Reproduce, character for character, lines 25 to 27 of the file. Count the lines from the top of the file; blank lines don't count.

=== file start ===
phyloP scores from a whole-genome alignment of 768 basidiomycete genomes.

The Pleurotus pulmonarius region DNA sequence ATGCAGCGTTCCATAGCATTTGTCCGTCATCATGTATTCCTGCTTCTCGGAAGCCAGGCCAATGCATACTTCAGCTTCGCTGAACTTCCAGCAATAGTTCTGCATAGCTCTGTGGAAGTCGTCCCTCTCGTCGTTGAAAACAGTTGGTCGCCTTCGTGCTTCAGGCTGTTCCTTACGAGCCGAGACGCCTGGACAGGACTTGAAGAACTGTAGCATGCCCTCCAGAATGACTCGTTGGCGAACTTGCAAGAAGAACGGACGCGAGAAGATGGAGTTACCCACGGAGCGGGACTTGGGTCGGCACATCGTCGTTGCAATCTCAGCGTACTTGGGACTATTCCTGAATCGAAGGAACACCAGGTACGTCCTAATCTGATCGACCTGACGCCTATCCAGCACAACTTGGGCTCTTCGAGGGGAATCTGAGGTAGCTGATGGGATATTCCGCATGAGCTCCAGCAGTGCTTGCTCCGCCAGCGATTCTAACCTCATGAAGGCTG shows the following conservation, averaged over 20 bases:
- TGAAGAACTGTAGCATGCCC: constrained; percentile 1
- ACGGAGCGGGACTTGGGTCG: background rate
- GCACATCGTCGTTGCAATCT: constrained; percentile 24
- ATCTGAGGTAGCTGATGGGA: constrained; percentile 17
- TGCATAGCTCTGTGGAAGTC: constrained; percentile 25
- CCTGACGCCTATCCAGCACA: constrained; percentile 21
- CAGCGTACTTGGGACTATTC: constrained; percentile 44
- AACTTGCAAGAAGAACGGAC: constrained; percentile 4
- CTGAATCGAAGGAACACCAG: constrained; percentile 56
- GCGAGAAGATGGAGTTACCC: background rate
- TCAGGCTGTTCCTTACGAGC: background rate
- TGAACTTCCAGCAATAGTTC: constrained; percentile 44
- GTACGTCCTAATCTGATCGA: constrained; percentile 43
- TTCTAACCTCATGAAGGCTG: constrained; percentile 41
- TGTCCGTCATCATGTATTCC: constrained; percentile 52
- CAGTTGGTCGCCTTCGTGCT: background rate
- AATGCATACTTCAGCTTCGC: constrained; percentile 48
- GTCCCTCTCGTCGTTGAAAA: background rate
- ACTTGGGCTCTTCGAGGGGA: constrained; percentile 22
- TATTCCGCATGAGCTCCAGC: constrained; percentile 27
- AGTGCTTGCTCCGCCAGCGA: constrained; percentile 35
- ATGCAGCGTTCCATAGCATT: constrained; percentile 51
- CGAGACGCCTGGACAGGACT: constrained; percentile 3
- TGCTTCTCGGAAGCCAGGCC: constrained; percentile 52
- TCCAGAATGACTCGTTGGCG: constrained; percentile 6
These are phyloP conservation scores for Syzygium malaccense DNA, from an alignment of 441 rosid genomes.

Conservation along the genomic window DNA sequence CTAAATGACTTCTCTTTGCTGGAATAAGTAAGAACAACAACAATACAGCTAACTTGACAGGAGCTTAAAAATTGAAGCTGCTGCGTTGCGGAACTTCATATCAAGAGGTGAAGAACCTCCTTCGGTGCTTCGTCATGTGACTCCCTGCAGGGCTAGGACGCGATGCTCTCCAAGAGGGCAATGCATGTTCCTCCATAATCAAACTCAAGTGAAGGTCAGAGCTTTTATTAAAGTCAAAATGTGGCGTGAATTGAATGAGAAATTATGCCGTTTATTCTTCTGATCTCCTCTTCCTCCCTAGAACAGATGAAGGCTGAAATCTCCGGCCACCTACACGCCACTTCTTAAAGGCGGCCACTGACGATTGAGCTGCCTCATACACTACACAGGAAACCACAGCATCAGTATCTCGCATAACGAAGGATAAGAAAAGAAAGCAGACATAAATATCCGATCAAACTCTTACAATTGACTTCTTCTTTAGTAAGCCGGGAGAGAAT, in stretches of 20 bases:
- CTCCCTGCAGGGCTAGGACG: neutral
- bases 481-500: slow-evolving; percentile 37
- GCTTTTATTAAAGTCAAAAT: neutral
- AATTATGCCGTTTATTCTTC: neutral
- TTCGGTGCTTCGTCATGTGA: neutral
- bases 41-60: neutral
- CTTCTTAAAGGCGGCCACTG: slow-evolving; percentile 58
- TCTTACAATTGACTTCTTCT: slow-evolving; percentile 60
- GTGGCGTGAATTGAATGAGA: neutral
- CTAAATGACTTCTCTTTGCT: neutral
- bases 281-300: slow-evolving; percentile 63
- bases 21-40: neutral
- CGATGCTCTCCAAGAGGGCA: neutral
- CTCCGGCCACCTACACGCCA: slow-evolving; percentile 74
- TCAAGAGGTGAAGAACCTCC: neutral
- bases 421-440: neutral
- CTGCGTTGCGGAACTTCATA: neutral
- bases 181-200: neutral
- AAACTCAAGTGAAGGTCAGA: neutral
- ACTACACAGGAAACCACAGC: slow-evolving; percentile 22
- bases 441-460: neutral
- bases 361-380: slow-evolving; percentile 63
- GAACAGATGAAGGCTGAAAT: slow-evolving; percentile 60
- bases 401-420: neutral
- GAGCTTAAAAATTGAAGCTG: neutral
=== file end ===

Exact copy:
- CGAGACGCCTGGACAGGACT: constrained; percentile 3
- TGCTTCTCGGAAGCCAGGCC: constrained; percentile 52
- TCCAGAATGACTCGTTGGCG: constrained; percentile 6